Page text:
Never mind the luck of the Irish, how about the luck of the Colonial Fox Theatre Foundation to have such amazing volunteers! To honor and reward our 2011 volunteers, we celebrated St. Patrick’s Day and the theatre's 92nd birthday . . .

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Volume 6 issue 1

A Vibrant Heart of the City

 “A great community deserves a great downtown!” Let us be more specific.  The Colonial Fox Theatre is the key to a great downtown. The Colonial Fox will offer fresh and compelling programming in a classic venue which will draw patrons into the downtown district.

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version 5 issue 4

Dry as a Bone

Construction professionals are amazing.  No matter how daunting the task, they have a can-do attitude. If you don’t believe it, just check out our day-to-day pictorial updates at www.colonialfox.org where we document the basement project progress.  What those pictures do not adequately represent is the monumental task of removing the excavation debris from the drainage trenches. 

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Teamwork is the Name of the Game

When the architect asked me, “Do you want the contractor to repaint the movie screen mural or will you do that with volunteers?” I winched. Sure, somewhere in the deep recesses of my mind, I knew that when we repaird the north wall the movie screen mural would need to be repainted.  Still, when reality struck I just thought, “Oh brother, how are we going to recreate that mural?”

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Fresh Air and Stretched Budgets

April 28, 2011, marked a milestone for the theatre: the completion of the mold and asbestos abatement. What a great day! Although clean air is a micro step in terms of the entire project, let’s celebrate even our most modest successes. The crews of Gerken Environmental Enterprise and ACM Removal completed the work in just over 6 days. Of course, we still have a west basement that only a mother could love – BUT, the pipes, joists, and beams are mold and asbestos free.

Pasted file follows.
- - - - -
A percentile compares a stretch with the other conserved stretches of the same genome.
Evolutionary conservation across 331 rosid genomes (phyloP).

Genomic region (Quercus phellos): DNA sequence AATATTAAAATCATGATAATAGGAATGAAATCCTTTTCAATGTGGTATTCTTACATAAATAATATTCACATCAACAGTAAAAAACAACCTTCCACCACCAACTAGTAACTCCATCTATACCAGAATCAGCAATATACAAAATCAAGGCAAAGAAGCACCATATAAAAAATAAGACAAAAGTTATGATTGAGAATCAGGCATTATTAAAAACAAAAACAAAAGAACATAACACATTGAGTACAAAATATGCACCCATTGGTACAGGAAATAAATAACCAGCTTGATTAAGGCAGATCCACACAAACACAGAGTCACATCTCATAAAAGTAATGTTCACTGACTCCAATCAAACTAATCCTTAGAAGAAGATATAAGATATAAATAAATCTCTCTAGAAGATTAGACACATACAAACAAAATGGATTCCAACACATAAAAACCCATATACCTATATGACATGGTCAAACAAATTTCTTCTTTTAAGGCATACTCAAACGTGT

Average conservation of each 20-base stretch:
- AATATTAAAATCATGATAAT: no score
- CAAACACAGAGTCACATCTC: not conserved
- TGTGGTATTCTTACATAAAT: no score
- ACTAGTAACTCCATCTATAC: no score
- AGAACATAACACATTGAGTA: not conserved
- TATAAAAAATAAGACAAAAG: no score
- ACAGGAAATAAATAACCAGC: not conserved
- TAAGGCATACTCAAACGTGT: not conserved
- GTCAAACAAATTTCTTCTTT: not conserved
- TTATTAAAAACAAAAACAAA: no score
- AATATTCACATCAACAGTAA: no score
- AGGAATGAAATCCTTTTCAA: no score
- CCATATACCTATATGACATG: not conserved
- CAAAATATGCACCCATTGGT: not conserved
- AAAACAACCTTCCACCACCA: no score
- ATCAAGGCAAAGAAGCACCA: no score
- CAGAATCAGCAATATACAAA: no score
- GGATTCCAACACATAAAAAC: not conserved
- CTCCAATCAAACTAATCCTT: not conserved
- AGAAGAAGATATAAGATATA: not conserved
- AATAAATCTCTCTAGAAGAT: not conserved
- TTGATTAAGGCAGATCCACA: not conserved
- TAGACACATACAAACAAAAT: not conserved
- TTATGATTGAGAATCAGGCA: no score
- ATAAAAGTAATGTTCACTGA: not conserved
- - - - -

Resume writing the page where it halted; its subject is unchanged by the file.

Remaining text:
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Securing the Envelope

We realize how eager everyone is to SEE something happening. Removing asbestos, dewatering basements, repairing failing concrete beams – that’s just NOT ROMANTIC! And worse – it’s downright invisible to the public. Still, here we are up to our eyeballs in the most important part of this restoration – securing the envelope. The flexibility of the National Parks Service (NPS) will allow our 2010 Heritage Trust Fund grant money to be a partial match for the Save America’s Treasures fund.

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Love Shack

Many of you have shared your fond memories of the Colonial Fox Theatre by writing or emailing them to us. Our Grand Lady has been a place to love over the years and also a place to find love. Several relationships have blossomed under her watchful eyes. Some couples merely shared a first kiss while other went on to be married. In 1962, one pair of PSU students came to see “The Sky Above, The Mud Below” on their first date.

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The Up High and Down Low of it All

Although you cannot see it from the street, the Colonial Fox Theatre has undergone some significant changes in the last two years - moving her closer to the final goal of restoration. The condition of the roof was shocking. We had to replace many more rotten joists than we anticipated. In fact, probably the only thing that kept the old fan house from falling 30 feet onto the historic theatre seats below was the six inch accumulation of tar paper and asphalt.

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The Challenge